April 1, 1938 – The Silly Symphony Moth and the Flame is Released to Theaters
On April 1, 1938, the Silly Symphony Moth and the Flame was released to theaters. It was directed by Burt Gillett.
A lamp outside “Ye Olde Costume Shoppe” has attracted a swarm of moths who dance around the light. A pair lands on the windowsill and peer into the shop, thinking of the clothes inside as a massive feast. They find a way in and begin to eat, but unexpectedly attract the attention of the other moths, who quickly dive in and devour every piece of clothing in sight.
One young moth couple has a romantic date near a feathered hat, sharing a kiss. The girl tries to get the boy to chase her, and is rather put out when he decides to eat a bowler instead. Nearby, a flame on a candle spies the moth and laughs, then begins to dance, moving the girl moth’s shadow around and catching her attention. He draws her closer, and she dances dangerously close to the flame, burning the candle down to practically nothing. The flame jumps around, following her, and she puts him out with a fire insurance policy. However, he burns right through it and continues his pursuit, until she is stuck in a spider’s web.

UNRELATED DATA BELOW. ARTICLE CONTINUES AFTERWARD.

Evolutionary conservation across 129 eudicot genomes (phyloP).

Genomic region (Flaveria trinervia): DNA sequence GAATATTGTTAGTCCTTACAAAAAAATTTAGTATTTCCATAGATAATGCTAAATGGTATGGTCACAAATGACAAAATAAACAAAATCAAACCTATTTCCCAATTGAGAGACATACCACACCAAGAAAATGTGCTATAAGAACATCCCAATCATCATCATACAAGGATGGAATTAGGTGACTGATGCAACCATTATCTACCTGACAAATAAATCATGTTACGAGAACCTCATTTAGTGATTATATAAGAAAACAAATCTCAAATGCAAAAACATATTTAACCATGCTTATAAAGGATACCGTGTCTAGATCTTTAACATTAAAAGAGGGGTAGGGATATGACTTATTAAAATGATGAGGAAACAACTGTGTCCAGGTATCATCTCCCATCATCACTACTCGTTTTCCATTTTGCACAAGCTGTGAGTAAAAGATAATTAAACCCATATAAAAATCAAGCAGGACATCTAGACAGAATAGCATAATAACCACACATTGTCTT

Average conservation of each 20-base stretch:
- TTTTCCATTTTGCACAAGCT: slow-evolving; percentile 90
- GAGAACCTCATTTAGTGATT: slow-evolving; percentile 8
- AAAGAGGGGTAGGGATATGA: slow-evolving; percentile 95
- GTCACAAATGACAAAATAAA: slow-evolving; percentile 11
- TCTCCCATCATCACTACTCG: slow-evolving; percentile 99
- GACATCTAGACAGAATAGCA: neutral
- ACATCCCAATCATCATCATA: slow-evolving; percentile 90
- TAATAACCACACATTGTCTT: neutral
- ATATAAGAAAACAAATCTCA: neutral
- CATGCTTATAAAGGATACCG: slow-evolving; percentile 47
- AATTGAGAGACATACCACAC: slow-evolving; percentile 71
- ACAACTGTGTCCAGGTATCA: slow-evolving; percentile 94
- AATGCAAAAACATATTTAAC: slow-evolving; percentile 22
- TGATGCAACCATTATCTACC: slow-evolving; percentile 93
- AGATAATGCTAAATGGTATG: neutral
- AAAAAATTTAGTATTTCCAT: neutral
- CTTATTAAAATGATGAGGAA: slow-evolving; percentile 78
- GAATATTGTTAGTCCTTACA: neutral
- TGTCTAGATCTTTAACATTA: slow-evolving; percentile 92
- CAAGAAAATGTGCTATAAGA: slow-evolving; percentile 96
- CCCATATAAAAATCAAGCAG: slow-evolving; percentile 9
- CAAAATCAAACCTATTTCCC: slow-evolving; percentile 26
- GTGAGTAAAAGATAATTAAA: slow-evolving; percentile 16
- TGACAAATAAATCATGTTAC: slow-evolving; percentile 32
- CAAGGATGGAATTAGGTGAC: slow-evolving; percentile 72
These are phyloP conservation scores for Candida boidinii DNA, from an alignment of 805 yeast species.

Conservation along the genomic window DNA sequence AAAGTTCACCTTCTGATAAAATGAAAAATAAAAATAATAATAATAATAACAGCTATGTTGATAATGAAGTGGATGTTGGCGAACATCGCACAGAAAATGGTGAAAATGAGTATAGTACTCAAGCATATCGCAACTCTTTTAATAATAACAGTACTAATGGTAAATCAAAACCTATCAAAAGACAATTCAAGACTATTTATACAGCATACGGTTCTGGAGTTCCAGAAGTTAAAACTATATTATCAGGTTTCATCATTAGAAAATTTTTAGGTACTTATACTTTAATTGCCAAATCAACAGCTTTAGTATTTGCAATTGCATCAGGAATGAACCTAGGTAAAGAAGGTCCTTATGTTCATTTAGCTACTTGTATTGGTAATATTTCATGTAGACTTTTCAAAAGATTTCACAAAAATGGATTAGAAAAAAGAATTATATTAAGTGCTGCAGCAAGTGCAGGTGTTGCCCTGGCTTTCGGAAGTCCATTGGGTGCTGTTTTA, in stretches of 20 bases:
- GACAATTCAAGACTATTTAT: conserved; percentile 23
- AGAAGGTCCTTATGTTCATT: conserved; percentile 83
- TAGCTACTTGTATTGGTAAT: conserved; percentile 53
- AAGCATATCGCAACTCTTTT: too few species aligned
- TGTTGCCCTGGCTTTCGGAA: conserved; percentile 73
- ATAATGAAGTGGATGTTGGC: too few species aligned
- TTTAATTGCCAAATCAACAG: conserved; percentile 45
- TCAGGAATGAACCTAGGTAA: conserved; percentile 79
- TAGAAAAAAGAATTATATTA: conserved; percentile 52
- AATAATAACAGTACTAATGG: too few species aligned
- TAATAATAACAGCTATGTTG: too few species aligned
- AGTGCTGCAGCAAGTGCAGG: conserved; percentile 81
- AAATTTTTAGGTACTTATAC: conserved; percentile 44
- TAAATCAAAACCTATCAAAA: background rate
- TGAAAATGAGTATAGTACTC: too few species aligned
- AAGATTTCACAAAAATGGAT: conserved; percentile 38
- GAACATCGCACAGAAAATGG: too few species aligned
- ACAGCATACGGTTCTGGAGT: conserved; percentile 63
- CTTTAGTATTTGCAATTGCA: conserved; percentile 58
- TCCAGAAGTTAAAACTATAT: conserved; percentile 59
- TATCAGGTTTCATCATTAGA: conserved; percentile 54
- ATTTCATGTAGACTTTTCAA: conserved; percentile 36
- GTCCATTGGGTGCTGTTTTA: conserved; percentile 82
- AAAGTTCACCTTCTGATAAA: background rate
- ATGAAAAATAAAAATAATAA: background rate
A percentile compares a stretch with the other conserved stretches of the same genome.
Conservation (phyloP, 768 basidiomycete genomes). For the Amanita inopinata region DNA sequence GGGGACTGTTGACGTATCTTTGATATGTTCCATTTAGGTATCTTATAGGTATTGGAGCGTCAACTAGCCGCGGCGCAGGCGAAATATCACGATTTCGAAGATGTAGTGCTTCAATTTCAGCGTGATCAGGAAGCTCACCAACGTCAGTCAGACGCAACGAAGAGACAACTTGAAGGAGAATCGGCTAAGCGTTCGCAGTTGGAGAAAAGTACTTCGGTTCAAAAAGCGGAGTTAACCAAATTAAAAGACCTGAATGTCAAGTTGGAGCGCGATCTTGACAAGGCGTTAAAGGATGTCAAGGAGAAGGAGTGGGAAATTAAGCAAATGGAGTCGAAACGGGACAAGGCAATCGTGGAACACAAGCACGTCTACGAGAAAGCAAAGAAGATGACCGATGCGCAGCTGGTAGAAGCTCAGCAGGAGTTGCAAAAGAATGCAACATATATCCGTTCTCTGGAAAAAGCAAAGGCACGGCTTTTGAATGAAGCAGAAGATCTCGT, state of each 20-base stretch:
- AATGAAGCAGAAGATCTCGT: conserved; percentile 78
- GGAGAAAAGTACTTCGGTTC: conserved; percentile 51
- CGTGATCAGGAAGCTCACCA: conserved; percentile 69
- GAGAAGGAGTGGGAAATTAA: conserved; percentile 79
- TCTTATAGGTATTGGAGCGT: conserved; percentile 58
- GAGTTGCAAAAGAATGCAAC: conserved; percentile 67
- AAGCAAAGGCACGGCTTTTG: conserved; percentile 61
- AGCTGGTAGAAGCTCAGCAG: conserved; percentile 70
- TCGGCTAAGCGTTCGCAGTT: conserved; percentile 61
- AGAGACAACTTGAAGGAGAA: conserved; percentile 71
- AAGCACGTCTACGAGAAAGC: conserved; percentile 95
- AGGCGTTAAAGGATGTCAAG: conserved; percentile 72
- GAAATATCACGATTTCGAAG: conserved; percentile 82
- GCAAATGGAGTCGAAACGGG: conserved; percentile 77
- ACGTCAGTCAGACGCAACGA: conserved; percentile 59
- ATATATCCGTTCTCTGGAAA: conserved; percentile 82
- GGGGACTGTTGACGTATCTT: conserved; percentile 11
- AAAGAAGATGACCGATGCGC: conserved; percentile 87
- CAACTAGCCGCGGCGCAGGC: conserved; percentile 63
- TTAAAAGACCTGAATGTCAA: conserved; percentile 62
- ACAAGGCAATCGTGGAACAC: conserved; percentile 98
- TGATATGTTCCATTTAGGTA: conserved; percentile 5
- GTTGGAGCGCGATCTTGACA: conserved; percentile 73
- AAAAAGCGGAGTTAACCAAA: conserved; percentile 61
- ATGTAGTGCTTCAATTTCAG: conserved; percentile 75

The boy moth, seeing her in trouble, runs to her rescue, but is quickly chased away by the flame. He then uses a nearby glass of water to douse the flame, but is unsuccessful, then accidentally uses the highly flammable benzene, which gives the flame greater strength. Finally, he gathers the attention of all the other moths, who use a bagpipe filled with water to bring the flame down. Using other instruments in the shop, they work to quickly kill the flame, and the boy is able to free the girl. Together again, the two share a kiss.